Comedians And Psychos Have A Lot In Common, Share Psychotic Traits, Says New Research

LAS VEGAS, NV - AUGUST 26: (EDITORS NOTE: Image was processed using digital filters) Actor/comedian Chris D'Elia performs his stand-up comedy routine as part of the Aces of Comedy series at The Mirage Hotel & Casino on August 26, 2016 in Las Vegas, Nevada. (Photo by Ethan Miller/Getty Images)
Source: Ethan Miller/Getty Images Entertainment/Getty Images

This might make you think twice before laughing at another Louis CK joke. In new research published Thursday in the British Journal of Psychiatry, it appears comedians and psychotic patients share personality traits. For the study, 523 British, American and Australian comedians were asked to complete a survey, which was designed to evaluated psychotic traits — symptoms often exhibited by sufferers of bipolar disorder and schizophrenia — in people that hadn't been diagnosed with mental illnesses. The findings go some way to support the notion that madness and creativity are linked.

404 male and 119 female comedians took part in the study, and answereed questions from the charmingly named Oxford-Liverpool Inventory of Feelings and Experiences (O-LIFE), which measures bipolar and schizophrenic characteristics. The comedians were judged on four types of psychotic character traits: "unusual experiences" like believing telepathy and paranormal events; "cognitive disorganization," or difficultly organizing thoughts; "introvertive anhedonia," a lessened ability to feel social or physical pleasure, and "impulsive non-conformity," or a higher rate of anti-social behavior.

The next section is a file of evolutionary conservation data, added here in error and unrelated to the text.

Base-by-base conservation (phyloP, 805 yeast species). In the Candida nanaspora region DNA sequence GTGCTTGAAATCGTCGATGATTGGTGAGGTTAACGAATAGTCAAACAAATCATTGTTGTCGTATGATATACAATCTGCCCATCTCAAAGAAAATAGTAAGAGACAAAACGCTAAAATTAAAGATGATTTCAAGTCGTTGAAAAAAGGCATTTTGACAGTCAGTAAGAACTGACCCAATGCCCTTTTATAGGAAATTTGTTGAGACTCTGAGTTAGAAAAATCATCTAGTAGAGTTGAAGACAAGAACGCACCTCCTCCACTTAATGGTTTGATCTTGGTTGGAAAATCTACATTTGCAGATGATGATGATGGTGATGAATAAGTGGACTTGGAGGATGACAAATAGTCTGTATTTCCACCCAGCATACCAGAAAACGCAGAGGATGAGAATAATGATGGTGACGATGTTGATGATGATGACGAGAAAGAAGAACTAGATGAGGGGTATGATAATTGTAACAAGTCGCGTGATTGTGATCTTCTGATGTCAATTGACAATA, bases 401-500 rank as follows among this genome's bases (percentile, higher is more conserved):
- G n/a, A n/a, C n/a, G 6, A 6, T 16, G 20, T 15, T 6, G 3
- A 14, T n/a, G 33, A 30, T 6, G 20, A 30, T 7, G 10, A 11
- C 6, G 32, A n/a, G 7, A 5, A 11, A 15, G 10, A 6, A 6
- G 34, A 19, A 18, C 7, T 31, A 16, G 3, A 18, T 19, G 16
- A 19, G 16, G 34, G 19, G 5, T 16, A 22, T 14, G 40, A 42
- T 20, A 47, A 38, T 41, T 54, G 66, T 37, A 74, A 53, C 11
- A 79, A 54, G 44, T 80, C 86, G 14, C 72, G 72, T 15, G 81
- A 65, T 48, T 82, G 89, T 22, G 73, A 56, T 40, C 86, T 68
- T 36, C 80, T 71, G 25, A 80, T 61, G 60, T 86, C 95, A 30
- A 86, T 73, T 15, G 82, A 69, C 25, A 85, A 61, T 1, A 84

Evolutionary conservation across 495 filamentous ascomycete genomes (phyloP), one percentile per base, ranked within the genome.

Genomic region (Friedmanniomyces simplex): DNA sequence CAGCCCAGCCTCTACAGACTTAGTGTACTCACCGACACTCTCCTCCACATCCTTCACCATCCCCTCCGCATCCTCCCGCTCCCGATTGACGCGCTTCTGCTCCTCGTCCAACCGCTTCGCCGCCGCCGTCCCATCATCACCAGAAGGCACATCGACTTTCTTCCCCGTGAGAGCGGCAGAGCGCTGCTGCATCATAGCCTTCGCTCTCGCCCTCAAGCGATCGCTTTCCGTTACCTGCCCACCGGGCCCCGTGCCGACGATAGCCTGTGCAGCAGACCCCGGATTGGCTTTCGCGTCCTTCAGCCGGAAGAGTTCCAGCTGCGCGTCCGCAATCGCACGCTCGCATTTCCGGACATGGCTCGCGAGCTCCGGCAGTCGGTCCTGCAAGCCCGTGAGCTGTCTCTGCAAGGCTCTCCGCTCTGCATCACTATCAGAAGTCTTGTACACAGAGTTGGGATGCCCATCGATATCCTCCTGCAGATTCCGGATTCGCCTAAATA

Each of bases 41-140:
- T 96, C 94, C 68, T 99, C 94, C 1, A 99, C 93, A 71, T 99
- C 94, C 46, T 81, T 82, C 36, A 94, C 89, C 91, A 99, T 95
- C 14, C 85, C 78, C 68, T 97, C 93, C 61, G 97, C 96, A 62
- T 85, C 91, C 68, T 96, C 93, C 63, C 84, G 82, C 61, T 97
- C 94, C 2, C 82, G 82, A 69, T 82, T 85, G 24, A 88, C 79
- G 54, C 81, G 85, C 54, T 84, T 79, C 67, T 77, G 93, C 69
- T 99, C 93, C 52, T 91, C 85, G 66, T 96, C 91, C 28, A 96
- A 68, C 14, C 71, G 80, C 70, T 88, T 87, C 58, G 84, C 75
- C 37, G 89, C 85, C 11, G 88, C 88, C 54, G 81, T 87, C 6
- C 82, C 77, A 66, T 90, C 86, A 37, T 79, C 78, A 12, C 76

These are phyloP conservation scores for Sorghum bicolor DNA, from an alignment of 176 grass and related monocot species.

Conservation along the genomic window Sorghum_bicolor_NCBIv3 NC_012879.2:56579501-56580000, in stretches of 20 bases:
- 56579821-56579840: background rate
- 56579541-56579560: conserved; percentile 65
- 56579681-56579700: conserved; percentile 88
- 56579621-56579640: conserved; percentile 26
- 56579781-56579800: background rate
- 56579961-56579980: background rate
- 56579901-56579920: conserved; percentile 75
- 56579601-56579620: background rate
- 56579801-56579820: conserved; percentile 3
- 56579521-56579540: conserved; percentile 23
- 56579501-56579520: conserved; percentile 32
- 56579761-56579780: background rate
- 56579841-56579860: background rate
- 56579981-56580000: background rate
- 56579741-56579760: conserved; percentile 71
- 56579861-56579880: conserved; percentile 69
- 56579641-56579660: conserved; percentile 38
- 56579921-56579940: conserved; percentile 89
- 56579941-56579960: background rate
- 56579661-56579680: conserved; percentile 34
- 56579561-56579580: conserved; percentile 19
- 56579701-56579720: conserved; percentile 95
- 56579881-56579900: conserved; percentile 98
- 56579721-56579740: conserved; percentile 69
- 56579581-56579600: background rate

When the results of the comedians were compared to those from actors and people in non-creative roles, the comedians ended up showing "significantly higher" results in all four types of psychotic traits. While the actors scored higher than the non-creatives on three of the traits, the comedians showed an increased number of introverted personalities. Funny, that.

One of the key characteristics of bipolar disorder, manic thinking, could be the key to making people laugh, the study's lead author told Reuters. "Manic thinking — which is common in people with bipolar disorder — may help people combine ideas to form new, original and humorous connections," Claridge said.

Spike Milligan, one of Britain's most beloved comedians, was used as an example in the study due to his lifelong struggle with bipolar disorder. His epitaph, which brilliantly reads, "I Told You I Was Ill," is routinely voted as the U.K.'s favorite.

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